Physical Discipline in the Theater: Parkour

Parkour, if you missed “The Office” last week, is a relatively new physical discipline which originated in France, labeled by many of its practitioners as simply the art of getting from point A to point B as efficiently as possible, overcoming the obstacles that may stand in your way.  A lot of America was introduced to the art through the opening chase in the recent Bond film Casino Royale. A good way to become familiar with the art is to watch a video of its originator, David Belle – take a look here: http://www.youtube.com/watch?v=0GnPPc1rJ54&feature=related (though, one should be aware, the goal of parkour is NOT necessarily to hurl oneself from absurd heights).

Similar to martial arts in its individual and practical approach, parkour takes many natural movements of the body and encourages them – jumping, running, rolling, landing, balancing, and climbing are all elements, and one of the goals of the practitioner, or “traceur”, is to combine all of these seamlessly. Anyone who wishes to learn a bit more about WHAT parkour is should go to American Parkour and read up, watch videos, and get a glimpse of the community there. (http://www.americanparkour.com/content/view/221/417/)

Balance...essential...for card game....(from "Carmen" photo credit Raymond Gniewek)

Balance...essential...for card game....(from "Carmen" photo credit Raymond Gniewek)

So what does parkour have to do with Synetic and/or Theater? Well, first of all, as Synetic is a movement-theater, and Parkour has a lot to do with movements that are already pretty natural to the human body, it is only reasonable that the two might have movements that overlap. We actually train a number of parkour movements along with our dance, fight, and mime training:

Jumps – the ability to absorb the impact of a jump from height is essential to both Parkour and Synetic. The ability to align the joints and avoid repetitive damaging movements is essential to the performer’s longevity.

Rolls – We do a lot of these – a roll can transfer vertical momentum into horizontal, making it essential for stunt work. No one wants to absorb a crash with their ribs, spine and joints – rather, we learn quiet rolls to transfer that energy into movement, rather than impact.

Balance – Obviously a necessity for dancing, many of Synetic’s sets involve some tricky balancing to traverse, as well

However, beyond the practical application of the skills involved, Parkour, and its training, provides a heightened storytelling element to movement as well. Parkour is considered by many an extreme kind of movement – we don’t encounter people jumping from walls to walkways and balancing on rails in our daily lives too often, or even in sport (perhaps we ought to…playfulness is healthy), and when it’s put to use onstage, it tends to raise the heart rate a bit.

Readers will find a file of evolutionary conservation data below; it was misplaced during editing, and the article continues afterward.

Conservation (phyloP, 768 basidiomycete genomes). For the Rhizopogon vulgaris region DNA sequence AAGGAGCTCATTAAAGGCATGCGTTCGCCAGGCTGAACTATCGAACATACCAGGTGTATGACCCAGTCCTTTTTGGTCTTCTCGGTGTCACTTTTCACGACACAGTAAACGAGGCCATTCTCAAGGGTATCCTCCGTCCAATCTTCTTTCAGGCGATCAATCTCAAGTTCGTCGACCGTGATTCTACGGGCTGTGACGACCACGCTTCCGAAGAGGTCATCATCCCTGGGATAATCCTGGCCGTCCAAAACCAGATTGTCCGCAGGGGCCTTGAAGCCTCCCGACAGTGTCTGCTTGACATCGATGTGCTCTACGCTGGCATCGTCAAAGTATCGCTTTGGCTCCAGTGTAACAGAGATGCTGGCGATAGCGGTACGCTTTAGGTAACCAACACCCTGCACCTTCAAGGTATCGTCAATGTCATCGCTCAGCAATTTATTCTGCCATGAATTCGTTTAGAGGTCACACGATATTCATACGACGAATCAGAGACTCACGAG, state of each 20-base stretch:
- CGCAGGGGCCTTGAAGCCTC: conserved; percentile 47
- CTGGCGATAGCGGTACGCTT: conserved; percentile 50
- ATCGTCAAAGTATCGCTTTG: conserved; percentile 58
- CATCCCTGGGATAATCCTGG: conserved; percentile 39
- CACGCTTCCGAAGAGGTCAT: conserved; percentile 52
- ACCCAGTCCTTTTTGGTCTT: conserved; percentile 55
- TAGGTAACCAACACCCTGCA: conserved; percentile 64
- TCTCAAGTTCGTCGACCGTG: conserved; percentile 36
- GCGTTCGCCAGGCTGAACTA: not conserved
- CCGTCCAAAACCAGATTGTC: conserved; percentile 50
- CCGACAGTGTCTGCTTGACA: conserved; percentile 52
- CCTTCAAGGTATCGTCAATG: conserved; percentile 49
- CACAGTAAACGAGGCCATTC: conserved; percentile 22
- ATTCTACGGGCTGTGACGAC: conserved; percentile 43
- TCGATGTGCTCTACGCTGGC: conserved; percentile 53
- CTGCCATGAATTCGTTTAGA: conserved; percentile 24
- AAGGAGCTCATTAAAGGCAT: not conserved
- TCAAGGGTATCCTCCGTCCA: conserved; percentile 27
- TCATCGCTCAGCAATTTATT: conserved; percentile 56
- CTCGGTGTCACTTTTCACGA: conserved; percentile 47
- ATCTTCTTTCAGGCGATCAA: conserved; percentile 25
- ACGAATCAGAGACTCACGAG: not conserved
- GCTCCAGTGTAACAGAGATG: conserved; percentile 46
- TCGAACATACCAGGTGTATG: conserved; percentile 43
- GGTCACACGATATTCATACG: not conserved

Often, Parkour is compared to martial arts as the “flight” impulse balancing out the “fight” impulse. Fight and flight are both essential elements of most our stories, and so to heighten the emotional impact of a scene, we may not run away, we may leap away, we may not simply duck, we may roll – because the danger we imagine to be onstage is simply so great.

Quite simply, the most useful application of Parkour onstage, outside of a purely expressive aesthetic, is to amplify the extremity of a story’s situation. Like using mime, or reacting to hits in stage combat, the movement can serve to create a dynamic imaginary world around the performer – as well as keep his or her body safe when navigating the very non-imaginary world of a Synetic set and ensemble!

Spidermen (from "Carmen" photo credit Raymond Gniewek)

Hangin out (from "Carmen" photo credit Raymond Gniewek)

But beyond this, there is a certain joyful aesthetic to the flow of natural movement that parkour embraces. While it may seem like hijacking a practical art form for its pure beauty (which it is), there is something to simply incorporating the flow of obstacle maneuvering into the best of our dancing, and the most purely emotional of our movements. This steps beyond the application of parkour as an art of the immediate world and dives into it as an expression of the inner world — and it is the hardest to put into words.

Perhaps it can suffice to say that one can discover grace in all movements.

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~ by synetictheater on September 25, 2009.

One Response to “Physical Discipline in the Theater: Parkour”

  1. Nice post, and Parkour is astoundingly beautiful. Movement that rolls with the natural flow of physical expression usually is.

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